5 Things We Learned at the Fear the Walking Dead Panel at Comic-Con

Walker - The Walking Dead _ Season 5, Episode 16 - Photo Credit: Gene Page/AMC
Walker - The Walking Dead _ Season 5, Episode 16 - Photo Credit: Gene Page/AMC Photo: Gene Page/AMC

Chris Hardwick couldn’t extract too much detail while moderating Friday afternoon’s Fear the Walking Dead panel at Comic-Con, but there were still worthwhile tidbits to feast on. We know now that Walking Dead characters you expect to be leaders might not make it, ones you expect to perish may yet surprise you, and, according to executive producer Dave Erickson, there’s sure to be a lot of female badassery. Beyond that:

It’s a totally different mindset than when they launched The Walking Dead. “There’s this great sense of tension,” said Erickson. “The audience comes into it knowing what we have in store, but it’s a process watching the characters come to terms with it all. They don’t assume these people will die. They just think they’re sick or on something. Fear the Walking Dead is an opportunity to explore that.”

Travis is not Rick. “I love Travis,” said actor Cliff Curtis, who plays him. “He’s an optimist, and he’s in love with Madison and has a beautiful ex-wife and two sons; he’s a high-school teacher. It’s a very rich life he’s living. It’s a matter of focusing on the family. The outbreak stuff, it will be somewhere ‘over there.’ I liked the humanity of the script. It’s great because they’re completely unprepared. My character has no skills, so that’s interesting; it’s a really great setup.”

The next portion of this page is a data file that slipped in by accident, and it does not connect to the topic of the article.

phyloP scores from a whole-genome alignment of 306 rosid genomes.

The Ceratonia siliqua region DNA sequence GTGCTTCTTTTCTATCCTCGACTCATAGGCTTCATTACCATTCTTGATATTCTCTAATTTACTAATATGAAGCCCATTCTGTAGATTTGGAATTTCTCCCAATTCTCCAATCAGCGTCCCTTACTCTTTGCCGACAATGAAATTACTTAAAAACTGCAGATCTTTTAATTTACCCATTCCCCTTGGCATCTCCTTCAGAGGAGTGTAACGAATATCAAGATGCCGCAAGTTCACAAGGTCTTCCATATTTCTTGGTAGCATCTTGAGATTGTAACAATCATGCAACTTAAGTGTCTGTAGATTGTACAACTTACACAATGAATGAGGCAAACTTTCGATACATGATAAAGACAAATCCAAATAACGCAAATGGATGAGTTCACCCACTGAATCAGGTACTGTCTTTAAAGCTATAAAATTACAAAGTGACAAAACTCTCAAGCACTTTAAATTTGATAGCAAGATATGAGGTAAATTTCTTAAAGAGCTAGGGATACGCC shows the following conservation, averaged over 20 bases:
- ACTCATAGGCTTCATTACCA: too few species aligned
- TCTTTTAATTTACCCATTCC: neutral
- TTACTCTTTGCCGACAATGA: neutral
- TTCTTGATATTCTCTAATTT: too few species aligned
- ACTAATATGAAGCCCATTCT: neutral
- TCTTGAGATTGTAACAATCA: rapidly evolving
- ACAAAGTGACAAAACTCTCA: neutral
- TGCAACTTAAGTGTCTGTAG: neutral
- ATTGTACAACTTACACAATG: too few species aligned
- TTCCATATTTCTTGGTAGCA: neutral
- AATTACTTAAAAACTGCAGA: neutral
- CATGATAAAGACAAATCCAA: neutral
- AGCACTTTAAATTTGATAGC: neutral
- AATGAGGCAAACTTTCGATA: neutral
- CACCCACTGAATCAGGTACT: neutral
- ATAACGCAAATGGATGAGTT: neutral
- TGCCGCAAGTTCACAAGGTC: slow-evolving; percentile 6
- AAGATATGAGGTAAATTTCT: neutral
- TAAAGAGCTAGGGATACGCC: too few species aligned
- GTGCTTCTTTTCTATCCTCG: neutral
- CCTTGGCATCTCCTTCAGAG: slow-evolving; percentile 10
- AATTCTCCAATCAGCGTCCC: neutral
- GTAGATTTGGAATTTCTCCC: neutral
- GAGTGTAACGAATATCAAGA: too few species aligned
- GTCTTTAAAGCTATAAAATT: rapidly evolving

You can’t compare the two shows.The Walking Dead has bigger-than-life characters,” said TWD executive producer Greg Nicotero. “This show has everyday people. You get to experience what they’d do enduring a natural disaster. The one thing the two shows share is how circumstances change people, and it’s fascinating to watch how that happens. The high-school teacher doesn’t have a sword or a gun, but knowing that a society can be unraveling underneath these characters is what is at the heart of the everyday.”

The zombies won’t be quite as zombie-ish. “This is more like you’re sitting next to someone and they don’t look quite well,” Nicotera described. “Your first instinct isn’t to shoot them in the head, just maybe to stay away from them, cross the street. We still have a couple of our signature [zombie] moments in the first episode, but it’s not the signature decomposition like in The Walking Dead because they haven’t been walking around for a year. It’s similar to Emma Bell’s transformation — there’s still a little light in their eyes and not so much aggression.”

Class and economic inequality will be a theme. “There’s an expectation that if you have money you can buy your way out of the apocalypse,” said producer Gale Anne Hurd. “That’s something we’ll be dealing with.”

5 Things to Know About Fear the Walking Dead